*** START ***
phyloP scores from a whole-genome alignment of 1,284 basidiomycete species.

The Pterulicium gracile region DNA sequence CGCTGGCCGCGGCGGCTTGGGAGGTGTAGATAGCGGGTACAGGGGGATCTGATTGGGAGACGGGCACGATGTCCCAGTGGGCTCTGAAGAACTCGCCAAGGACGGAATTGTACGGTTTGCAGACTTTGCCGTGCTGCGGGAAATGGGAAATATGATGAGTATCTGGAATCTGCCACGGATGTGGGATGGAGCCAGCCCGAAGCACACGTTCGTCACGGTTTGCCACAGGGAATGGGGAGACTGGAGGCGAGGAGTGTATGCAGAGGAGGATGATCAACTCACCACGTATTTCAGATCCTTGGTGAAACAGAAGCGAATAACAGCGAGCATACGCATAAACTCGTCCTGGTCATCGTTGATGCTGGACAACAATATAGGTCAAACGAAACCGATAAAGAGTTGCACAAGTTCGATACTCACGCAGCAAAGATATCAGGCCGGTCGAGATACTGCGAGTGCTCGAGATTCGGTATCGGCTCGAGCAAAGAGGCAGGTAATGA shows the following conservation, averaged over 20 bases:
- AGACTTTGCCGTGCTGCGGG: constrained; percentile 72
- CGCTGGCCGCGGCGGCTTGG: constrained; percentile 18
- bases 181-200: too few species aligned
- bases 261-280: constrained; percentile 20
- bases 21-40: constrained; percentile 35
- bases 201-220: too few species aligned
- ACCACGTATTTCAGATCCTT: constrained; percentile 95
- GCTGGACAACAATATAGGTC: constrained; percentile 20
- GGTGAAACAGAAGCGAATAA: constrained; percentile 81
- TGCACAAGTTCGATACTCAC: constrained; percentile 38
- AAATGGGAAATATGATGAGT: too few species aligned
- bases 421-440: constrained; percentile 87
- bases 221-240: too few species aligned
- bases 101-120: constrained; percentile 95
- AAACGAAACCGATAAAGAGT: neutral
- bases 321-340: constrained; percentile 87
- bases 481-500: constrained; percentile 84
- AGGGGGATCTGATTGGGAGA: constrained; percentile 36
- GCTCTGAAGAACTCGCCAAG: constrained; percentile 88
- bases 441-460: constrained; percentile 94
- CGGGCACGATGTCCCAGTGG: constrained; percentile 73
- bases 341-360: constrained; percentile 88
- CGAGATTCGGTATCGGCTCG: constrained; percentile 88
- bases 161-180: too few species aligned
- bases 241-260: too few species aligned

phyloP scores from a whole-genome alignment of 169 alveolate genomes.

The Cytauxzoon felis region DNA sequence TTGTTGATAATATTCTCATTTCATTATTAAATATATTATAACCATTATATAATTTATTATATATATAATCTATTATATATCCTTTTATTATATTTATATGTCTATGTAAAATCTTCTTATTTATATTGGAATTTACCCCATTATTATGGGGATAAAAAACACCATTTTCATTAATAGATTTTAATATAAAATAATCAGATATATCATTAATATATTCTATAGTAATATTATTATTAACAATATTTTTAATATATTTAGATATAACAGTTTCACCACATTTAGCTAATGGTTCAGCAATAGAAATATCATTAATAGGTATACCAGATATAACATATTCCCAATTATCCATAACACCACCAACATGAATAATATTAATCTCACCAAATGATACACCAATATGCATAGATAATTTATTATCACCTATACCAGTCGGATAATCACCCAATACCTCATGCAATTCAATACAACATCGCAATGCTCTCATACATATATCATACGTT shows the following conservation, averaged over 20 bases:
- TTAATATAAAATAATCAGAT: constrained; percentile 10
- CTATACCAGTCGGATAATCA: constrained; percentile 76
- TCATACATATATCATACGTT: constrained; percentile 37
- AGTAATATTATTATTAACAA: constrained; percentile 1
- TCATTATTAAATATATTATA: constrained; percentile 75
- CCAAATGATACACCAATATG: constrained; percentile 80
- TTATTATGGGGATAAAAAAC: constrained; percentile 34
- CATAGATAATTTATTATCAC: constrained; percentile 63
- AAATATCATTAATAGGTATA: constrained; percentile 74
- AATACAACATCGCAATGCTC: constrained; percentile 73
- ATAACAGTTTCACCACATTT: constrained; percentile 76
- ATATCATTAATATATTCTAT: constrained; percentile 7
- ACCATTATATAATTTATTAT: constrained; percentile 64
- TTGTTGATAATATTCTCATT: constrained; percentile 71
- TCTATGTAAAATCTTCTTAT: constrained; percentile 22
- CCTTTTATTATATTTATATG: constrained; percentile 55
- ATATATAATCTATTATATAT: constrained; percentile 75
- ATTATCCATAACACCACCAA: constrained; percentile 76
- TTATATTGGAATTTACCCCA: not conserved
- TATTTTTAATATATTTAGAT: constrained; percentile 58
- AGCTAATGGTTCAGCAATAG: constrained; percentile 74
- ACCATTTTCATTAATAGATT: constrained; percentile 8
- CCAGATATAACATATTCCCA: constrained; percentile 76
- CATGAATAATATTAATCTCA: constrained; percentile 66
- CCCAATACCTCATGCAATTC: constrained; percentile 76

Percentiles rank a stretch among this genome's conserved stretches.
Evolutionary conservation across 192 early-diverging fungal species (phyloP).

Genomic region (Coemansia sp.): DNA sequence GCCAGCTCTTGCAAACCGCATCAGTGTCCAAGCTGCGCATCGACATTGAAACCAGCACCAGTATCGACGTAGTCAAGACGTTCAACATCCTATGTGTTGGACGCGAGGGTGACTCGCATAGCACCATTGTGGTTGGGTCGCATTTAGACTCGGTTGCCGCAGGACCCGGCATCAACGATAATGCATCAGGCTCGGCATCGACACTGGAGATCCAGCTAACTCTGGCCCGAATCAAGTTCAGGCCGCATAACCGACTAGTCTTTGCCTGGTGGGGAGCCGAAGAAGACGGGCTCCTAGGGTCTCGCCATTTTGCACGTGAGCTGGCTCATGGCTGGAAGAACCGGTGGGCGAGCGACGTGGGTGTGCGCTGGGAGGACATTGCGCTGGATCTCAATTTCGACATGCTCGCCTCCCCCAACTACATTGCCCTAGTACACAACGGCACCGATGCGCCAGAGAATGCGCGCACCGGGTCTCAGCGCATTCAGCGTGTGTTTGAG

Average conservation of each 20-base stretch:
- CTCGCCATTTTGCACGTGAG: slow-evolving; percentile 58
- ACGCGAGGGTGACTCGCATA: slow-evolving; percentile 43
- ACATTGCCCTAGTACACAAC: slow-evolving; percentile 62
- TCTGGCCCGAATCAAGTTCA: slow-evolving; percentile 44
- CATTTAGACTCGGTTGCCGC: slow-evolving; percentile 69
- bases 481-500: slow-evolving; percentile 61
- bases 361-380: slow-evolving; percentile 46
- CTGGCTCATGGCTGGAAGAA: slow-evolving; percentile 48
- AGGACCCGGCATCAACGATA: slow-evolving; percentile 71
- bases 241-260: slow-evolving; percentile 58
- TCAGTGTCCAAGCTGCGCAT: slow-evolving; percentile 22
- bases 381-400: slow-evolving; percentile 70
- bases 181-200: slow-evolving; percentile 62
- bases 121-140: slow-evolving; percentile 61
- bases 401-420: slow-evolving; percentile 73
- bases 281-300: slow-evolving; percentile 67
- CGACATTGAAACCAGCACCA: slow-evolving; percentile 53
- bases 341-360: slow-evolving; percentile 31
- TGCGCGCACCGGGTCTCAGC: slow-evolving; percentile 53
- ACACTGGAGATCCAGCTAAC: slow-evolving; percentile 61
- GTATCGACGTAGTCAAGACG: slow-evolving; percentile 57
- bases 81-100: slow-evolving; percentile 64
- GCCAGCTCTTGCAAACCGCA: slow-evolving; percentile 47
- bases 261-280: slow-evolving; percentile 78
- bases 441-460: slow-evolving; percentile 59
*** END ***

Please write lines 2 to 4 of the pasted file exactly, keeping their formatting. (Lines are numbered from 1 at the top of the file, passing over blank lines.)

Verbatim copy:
The Pterulicium gracile region DNA sequence CGCTGGCCGCGGCGGCTTGGGAGGTGTAGATAGCGGGTACAGGGGGATCTGATTGGGAGACGGGCACGATGTCCCAGTGGGCTCTGAAGAACTCGCCAAGGACGGAATTGTACGGTTTGCAGACTTTGCCGTGCTGCGGGAAATGGGAAATATGATGAGTATCTGGAATCTGCCACGGATGTGGGATGGAGCCAGCCCGAAGCACACGTTCGTCACGGTTTGCCACAGGGAATGGGGAGACTGGAGGCGAGGAGTGTATGCAGAGGAGGATGATCAACTCACCACGTATTTCAGATCCTTGGTGAAACAGAAGCGAATAACAGCGAGCATACGCATAAACTCGTCCTGGTCATCGTTGATGCTGGACAACAATATAGGTCAAACGAAACCGATAAAGAGTTGCACAAGTTCGATACTCACGCAGCAAAGATATCAGGCCGGTCGAGATACTGCGAGTGCTCGAGATTCGGTATCGGCTCGAGCAAAGAGGCAGGTAATGA shows the following conservation, averaged over 20 bases:
- AGACTTTGCCGTGCTGCGGG: constrained; percentile 72
- CGCTGGCCGCGGCGGCTTGG: constrained; percentile 18